On 15 September 1767, William Neale, a neighbor of Moore’s, wrote to George Washington about a supposed debt of Martha Washington owed to Moore: "Sometime last month Colo. Bernard Moore settled his Account with Colo. Pendleton as Admin[istrat]or of John Robinson Esqr. deced, wherein there be an Article charged to Colo. Moore, thus 'To Mrs Washington October 1758 being what She agreed to lay out in the Purchase of Mrs Chamberlayne’s Estate £100' of this I am desired to acquaint you, as it is now a Charge with the Interest thereon by Colo. Moore agst You, the which He allowed on said Settlement, not knowing any thing of such Charge ’till then."
Washington wrote his response directly below Neale’s letter, perhaps indicating that he did not believe the merit of the claim necessitated his keeping a record of it. Washington’s letter is headed "In answer to the above Letter" and is directed at the end of the text "To Mr. Wm. Neale In King William."
Washington acknowledges the debt, explains that he had repeatedly tried to settle it, and steadfastly refuses to pay any interest on it. "I have receivd your Letter of the 15th Ulto the contents of which are somewhat misterious, and stand in need of further explination before I can be satisfied of the Equity of allowing £100 to Colo. Moore with Intt thereon since Octr 1758. True it is, that previous to my Marriage, my Wife informd me that she had engagd to purchase things at Mrs Chamberlaynes Sale to the amount of £100; but what was done in consequence of it she knew not, altho. she had declard her readiness to pay the money at any time when calld upon for that purpose by the late Speaker (who she lookd upon as an acting person in that affair). Certain it also is that once, if not twice, since my Marriage I have spoke to that Gentleman to know what was done in consequence of her Engagement. What was to be the Issue of it. In short what I had to expect, or apprehend from it; & his answer to the best of my remembrance, was that he coud not well tell what to say about it, or something to this effect; from whence I concluded, & not I think improperly, that I was considered in the light of a Security only, for that Sum when demanded (which in Truth I never expected wd be the case after 9 Years silence)—How it comes to pass then that Colo. Moore shoud be chargd with it & I have no Intimation thereof in all this time, not withstanding I enquird of the very person who coud best inform me. & why Colo. Moore shoud take upon himself to allow Interest thereon without my privity or consent (who alone was Interested & concernd in the event) I really cannot tell; but so extraordinary it appears, that you will please to let him know; that I shall always be ready to settle the matter (if we can) in an amicable & friendly manner. that I will strictly comply with whatever honour & justice may demand from my Wife’s engagements. but that, I cannot (under present knowledge I have of the affair) conceive myself bound by honr or good conscience to pay more than the original sum (of £100 at any rate) as she before Marriage, and I ever since Marriage, have always been ready, & willing to settle and pay to the utmost extent of her promis."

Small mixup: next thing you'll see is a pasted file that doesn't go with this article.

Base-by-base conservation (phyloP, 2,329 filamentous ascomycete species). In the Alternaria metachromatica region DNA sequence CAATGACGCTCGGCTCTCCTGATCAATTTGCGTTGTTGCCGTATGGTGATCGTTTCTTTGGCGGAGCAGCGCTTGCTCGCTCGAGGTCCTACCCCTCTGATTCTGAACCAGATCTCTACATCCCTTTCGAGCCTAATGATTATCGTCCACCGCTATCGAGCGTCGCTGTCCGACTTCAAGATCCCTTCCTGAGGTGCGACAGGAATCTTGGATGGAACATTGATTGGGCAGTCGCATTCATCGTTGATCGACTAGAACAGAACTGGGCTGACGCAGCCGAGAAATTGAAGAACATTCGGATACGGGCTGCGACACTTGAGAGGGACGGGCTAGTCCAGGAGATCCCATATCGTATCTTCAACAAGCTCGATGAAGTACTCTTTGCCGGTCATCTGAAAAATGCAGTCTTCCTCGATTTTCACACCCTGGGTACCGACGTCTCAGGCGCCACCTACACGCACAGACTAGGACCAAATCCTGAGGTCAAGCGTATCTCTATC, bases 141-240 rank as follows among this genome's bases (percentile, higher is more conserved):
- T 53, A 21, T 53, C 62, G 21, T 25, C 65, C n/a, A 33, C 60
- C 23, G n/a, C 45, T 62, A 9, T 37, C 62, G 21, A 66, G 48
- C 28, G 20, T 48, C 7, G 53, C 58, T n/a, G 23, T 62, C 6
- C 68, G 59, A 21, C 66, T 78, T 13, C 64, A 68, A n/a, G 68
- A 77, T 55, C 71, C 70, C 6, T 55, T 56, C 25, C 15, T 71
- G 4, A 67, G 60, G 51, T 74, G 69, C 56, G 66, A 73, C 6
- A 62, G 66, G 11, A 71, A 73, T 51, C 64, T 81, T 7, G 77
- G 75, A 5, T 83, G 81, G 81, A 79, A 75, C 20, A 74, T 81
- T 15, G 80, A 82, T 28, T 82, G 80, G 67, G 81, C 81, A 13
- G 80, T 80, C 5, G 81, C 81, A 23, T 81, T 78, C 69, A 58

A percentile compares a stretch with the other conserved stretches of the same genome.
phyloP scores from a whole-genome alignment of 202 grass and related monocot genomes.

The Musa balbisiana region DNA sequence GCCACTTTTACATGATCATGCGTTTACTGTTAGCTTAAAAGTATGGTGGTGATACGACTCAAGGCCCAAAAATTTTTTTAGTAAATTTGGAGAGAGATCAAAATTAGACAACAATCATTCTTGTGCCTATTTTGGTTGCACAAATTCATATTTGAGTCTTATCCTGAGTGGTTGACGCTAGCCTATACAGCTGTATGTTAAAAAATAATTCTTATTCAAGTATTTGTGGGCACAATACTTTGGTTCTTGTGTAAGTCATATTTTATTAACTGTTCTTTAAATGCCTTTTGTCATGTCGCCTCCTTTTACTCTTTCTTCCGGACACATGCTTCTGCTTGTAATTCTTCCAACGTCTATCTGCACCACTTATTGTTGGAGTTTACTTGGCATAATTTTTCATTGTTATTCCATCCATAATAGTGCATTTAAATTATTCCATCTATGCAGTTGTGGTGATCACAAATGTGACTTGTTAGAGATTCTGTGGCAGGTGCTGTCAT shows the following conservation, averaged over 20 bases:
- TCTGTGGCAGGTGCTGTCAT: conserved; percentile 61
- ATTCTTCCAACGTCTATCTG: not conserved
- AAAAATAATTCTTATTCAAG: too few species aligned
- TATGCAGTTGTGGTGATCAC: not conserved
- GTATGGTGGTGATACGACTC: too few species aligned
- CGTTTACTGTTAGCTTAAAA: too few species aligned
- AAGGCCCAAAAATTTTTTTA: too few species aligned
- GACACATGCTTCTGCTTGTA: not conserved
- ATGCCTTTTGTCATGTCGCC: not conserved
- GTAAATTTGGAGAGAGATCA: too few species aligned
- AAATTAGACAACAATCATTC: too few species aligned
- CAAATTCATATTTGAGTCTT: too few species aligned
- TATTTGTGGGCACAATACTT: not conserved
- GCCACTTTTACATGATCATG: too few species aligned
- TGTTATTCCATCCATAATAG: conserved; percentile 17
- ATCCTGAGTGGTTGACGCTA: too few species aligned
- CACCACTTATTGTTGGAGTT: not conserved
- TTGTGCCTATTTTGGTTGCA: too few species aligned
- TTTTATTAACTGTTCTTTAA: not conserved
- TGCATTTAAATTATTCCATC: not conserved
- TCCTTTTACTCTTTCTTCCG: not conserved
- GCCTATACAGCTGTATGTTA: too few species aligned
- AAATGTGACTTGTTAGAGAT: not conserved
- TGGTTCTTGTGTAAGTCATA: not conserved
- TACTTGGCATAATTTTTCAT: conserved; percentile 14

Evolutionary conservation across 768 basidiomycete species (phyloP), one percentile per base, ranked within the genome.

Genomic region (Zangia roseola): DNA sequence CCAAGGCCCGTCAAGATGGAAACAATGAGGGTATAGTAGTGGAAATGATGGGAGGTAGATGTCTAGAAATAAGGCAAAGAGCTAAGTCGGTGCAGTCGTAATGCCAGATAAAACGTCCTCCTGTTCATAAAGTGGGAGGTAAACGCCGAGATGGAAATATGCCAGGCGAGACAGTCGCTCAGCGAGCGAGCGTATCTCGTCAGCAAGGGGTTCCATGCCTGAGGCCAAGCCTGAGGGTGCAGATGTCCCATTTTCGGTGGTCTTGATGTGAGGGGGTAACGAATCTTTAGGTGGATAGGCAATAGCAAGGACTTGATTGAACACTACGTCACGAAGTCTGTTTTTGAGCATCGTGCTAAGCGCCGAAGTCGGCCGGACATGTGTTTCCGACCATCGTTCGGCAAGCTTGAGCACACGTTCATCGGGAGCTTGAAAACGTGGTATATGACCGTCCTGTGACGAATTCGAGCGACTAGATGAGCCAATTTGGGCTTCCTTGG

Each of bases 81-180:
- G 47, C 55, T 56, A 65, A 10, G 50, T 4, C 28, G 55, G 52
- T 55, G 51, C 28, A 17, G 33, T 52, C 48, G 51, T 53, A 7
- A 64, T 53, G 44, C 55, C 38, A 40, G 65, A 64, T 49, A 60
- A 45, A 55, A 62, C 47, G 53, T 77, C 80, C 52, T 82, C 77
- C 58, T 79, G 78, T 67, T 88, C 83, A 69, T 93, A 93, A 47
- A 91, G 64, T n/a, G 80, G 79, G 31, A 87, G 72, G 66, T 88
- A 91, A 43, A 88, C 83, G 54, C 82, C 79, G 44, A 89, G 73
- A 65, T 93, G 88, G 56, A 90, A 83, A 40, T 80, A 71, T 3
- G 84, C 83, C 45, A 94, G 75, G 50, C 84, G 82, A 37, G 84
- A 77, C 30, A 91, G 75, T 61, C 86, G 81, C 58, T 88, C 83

Wilhelmina Byrd Chamberlayne held the sale at which the £100 in question was spent. More than four years after this exchange of letters with Neale, January 1772, Washington noted in his accounts, "To Jno. Robinson Esqr. for Sundries purchasd at her Husbands Sale & settled in Trust pr acct in Ledger." He paid the £100 without any interest and wrote it off as a loss (General Ledger B, 1772–1793; Library of Congress, George Washington Papers, Series 5, Financial Papers, folio 33).
Please call 1-800-555-5555 to order a print catalog for this sale.